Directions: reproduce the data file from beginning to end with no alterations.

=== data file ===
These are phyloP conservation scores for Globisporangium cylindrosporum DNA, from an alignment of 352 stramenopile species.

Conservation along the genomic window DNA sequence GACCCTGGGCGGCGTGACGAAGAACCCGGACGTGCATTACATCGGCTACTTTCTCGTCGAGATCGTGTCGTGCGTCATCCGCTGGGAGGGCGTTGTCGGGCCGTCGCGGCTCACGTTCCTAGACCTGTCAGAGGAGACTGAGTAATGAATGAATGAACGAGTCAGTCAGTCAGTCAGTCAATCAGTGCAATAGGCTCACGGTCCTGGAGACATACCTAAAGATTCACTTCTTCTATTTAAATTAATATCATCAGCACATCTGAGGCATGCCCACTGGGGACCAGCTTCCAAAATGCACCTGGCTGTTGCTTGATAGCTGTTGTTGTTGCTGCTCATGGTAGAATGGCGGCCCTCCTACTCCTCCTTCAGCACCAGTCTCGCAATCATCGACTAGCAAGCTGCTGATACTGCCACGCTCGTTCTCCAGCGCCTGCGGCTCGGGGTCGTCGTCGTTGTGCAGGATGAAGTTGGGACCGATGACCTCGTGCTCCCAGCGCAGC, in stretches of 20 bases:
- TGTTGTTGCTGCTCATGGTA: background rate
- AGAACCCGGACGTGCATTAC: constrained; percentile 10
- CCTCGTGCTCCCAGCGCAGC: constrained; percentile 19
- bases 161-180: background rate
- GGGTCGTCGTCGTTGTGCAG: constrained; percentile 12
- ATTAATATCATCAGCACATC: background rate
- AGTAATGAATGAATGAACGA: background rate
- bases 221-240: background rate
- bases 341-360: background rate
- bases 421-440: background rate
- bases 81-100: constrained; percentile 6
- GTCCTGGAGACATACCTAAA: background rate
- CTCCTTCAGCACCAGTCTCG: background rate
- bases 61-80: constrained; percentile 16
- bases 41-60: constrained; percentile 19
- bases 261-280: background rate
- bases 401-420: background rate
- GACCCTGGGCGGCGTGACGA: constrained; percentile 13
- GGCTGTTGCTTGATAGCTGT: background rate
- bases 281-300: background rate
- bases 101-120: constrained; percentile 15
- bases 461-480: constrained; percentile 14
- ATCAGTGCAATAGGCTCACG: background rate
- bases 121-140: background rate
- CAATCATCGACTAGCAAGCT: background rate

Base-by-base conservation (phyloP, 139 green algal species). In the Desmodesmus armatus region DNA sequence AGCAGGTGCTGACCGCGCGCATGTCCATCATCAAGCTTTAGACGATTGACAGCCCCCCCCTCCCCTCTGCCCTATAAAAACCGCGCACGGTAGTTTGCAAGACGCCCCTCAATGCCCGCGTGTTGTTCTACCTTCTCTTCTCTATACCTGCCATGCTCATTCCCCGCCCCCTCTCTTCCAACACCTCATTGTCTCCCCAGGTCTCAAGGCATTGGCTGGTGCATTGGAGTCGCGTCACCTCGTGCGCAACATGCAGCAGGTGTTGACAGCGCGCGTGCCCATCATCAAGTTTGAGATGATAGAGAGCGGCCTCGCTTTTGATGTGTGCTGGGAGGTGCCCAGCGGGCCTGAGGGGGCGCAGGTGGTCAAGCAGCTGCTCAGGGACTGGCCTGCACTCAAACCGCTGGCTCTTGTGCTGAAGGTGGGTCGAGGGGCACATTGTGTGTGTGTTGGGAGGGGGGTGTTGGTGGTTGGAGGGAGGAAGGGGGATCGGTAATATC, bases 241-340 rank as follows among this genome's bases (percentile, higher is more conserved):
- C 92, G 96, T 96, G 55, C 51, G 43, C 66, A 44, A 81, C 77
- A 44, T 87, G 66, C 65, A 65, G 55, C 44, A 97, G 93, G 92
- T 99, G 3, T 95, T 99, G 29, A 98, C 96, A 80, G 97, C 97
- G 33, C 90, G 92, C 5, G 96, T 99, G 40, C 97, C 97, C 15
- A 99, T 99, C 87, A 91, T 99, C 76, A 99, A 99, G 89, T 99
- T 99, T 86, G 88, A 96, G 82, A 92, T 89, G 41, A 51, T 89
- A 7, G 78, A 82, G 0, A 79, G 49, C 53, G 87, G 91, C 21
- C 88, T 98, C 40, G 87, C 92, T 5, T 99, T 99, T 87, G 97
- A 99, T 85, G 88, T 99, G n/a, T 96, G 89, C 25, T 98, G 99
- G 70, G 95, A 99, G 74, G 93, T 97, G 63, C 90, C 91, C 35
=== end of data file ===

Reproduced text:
These are phyloP conservation scores for Globisporangium cylindrosporum DNA, from an alignment of 352 stramenopile species.

Conservation along the genomic window DNA sequence GACCCTGGGCGGCGTGACGAAGAACCCGGACGTGCATTACATCGGCTACTTTCTCGTCGAGATCGTGTCGTGCGTCATCCGCTGGGAGGGCGTTGTCGGGCCGTCGCGGCTCACGTTCCTAGACCTGTCAGAGGAGACTGAGTAATGAATGAATGAACGAGTCAGTCAGTCAGTCAGTCAATCAGTGCAATAGGCTCACGGTCCTGGAGACATACCTAAAGATTCACTTCTTCTATTTAAATTAATATCATCAGCACATCTGAGGCATGCCCACTGGGGACCAGCTTCCAAAATGCACCTGGCTGTTGCTTGATAGCTGTTGTTGTTGCTGCTCATGGTAGAATGGCGGCCCTCCTACTCCTCCTTCAGCACCAGTCTCGCAATCATCGACTAGCAAGCTGCTGATACTGCCACGCTCGTTCTCCAGCGCCTGCGGCTCGGGGTCGTCGTCGTTGTGCAGGATGAAGTTGGGACCGATGACCTCGTGCTCCCAGCGCAGC, in stretches of 20 bases:
- TGTTGTTGCTGCTCATGGTA: background rate
- AGAACCCGGACGTGCATTAC: constrained; percentile 10
- CCTCGTGCTCCCAGCGCAGC: constrained; percentile 19
- bases 161-180: background rate
- GGGTCGTCGTCGTTGTGCAG: constrained; percentile 12
- ATTAATATCATCAGCACATC: background rate
- AGTAATGAATGAATGAACGA: background rate
- bases 221-240: background rate
- bases 341-360: background rate
- bases 421-440: background rate
- bases 81-100: constrained; percentile 6
- GTCCTGGAGACATACCTAAA: background rate
- CTCCTTCAGCACCAGTCTCG: background rate
- bases 61-80: constrained; percentile 16
- bases 41-60: constrained; percentile 19
- bases 261-280: background rate
- bases 401-420: background rate
- GACCCTGGGCGGCGTGACGA: constrained; percentile 13
- GGCTGTTGCTTGATAGCTGT: background rate
- bases 281-300: background rate
- bases 101-120: constrained; percentile 15
- bases 461-480: constrained; percentile 14
- ATCAGTGCAATAGGCTCACG: background rate
- bases 121-140: background rate
- CAATCATCGACTAGCAAGCT: background rate

Base-by-base conservation (phyloP, 139 green algal species). In the Desmodesmus armatus region DNA sequence AGCAGGTGCTGACCGCGCGCATGTCCATCATCAAGCTTTAGACGATTGACAGCCCCCCCCTCCCCTCTGCCCTATAAAAACCGCGCACGGTAGTTTGCAAGACGCCCCTCAATGCCCGCGTGTTGTTCTACCTTCTCTTCTCTATACCTGCCATGCTCATTCCCCGCCCCCTCTCTTCCAACACCTCATTGTCTCCCCAGGTCTCAAGGCATTGGCTGGTGCATTGGAGTCGCGTCACCTCGTGCGCAACATGCAGCAGGTGTTGACAGCGCGCGTGCCCATCATCAAGTTTGAGATGATAGAGAGCGGCCTCGCTTTTGATGTGTGCTGGGAGGTGCCCAGCGGGCCTGAGGGGGCGCAGGTGGTCAAGCAGCTGCTCAGGGACTGGCCTGCACTCAAACCGCTGGCTCTTGTGCTGAAGGTGGGTCGAGGGGCACATTGTGTGTGTGTTGGGAGGGGGGTGTTGGTGGTTGGAGGGAGGAAGGGGGATCGGTAATATC, bases 241-340 rank as follows among this genome's bases (percentile, higher is more conserved):
- C 92, G 96, T 96, G 55, C 51, G 43, C 66, A 44, A 81, C 77
- A 44, T 87, G 66, C 65, A 65, G 55, C 44, A 97, G 93, G 92
- T 99, G 3, T 95, T 99, G 29, A 98, C 96, A 80, G 97, C 97
- G 33, C 90, G 92, C 5, G 96, T 99, G 40, C 97, C 97, C 15
- A 99, T 99, C 87, A 91, T 99, C 76, A 99, A 99, G 89, T 99
- T 99, T 86, G 88, A 96, G 82, A 92, T 89, G 41, A 51, T 89
- A 7, G 78, A 82, G 0, A 79, G 49, C 53, G 87, G 91, C 21
- C 88, T 98, C 40, G 87, C 92, T 5, T 99, T 99, T 87, G 97
- A 99, T 85, G 88, T 99, G n/a, T 96, G 89, C 25, T 98, G 99
- G 70, G 95, A 99, G 74, G 93, T 97, G 63, C 90, C 91, C 35